Analysis of the malware and tactics used in these operations revealed them to be similar to those used in the previously mentioned December 2015 attack that left hundreds of thousands without electricity in western Ukraine. Although never definitively tied to the Russian government, the choice of target and sophistication of the operations point to a Russian actor.
Because of the types of malware used in the attacks described above, it seems possible that they would be considered attacks under current IHL because the destructive malware used may have rendered affected systems so inoperable that it resulted in the need to replace physical computers or components. That is a type of physical damage that would meet the current definition of “attack”; however, it’s unclear whether physical replacement was necessary. If it wasn’t necessary and malware was used to interfere with the victim systems without physical damage then these incidents may not be considered attacks under IHL just disruptive operations.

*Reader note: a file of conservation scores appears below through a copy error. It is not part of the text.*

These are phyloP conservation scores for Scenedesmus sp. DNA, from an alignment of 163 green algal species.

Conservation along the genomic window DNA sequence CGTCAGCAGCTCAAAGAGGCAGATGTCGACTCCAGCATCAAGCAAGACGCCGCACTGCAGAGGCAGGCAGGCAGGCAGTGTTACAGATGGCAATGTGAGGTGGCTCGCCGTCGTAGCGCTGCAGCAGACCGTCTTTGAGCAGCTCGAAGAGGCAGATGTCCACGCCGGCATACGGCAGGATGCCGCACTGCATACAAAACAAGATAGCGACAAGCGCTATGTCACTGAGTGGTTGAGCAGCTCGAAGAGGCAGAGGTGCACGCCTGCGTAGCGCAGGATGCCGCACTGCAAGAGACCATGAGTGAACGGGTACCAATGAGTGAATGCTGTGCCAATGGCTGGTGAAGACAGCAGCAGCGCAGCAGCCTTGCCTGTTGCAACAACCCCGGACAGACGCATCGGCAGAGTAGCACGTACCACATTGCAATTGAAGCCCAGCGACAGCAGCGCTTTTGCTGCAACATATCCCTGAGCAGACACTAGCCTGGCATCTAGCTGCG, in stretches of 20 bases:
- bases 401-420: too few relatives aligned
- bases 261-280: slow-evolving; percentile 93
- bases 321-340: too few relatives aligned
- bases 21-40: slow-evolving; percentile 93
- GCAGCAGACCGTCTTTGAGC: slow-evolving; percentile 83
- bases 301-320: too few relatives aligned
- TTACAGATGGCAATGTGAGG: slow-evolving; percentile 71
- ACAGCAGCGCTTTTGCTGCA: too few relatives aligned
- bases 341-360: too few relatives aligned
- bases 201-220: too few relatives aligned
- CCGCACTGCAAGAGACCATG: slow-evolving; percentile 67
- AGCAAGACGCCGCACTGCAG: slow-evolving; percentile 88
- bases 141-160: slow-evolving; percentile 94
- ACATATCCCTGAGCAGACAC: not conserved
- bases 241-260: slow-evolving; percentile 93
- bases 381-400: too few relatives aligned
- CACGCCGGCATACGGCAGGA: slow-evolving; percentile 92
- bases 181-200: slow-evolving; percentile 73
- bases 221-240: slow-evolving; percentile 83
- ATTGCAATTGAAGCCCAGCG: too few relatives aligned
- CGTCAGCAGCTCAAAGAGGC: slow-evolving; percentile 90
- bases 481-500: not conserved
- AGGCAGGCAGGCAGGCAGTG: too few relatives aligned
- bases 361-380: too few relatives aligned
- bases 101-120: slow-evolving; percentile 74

The conclusion that these incidents would not be considered attacks because they didn’t result in the need to physically replace affected systems and therefore IHL principles should not apply seems absurd. The 2015 operation against Ukraine’s electrical grid is a good example. Assume that the bad guys only used access to manipulate controls to shut off the power and didn’t use malware that had a destructive effect. The incident knocked out power to thousands of people in late December. Shutting of the power in late December in an area where it can get pretty cold could easily result in civilian casualties. While there don’t appear to be any reported injuries or deaths resulting from the outage why should that be the measuring stick? Someone has to get hurt or die before it is considered an attack? Other, non-weather-related casualties could also result if power is lost. However, under the rule that physical damage to property or civilian injury/death is necessary to label a cyber operation an attack would mean that the 2015 Ukraine incident would not be considered an attack unless the malware used had a destructive effect.
Including disruptive cyber operations against critical systems under the current “attack” umbrella would bring IHL’s principles of distinction and proportionality into play. This would require those launching disruptive operations to understand the nature of the systems being targeted. If attacking a particular system would result in widespread, indiscriminate damage it cannot go forward. Application of IHL to disruptive operations would result in more of a burden on the operators which many governments may be opposed to; however, to not provide IHL protections to disruptive operations targeting systems critical to civilian populations seems to undermine IHL’s humanitarian goal.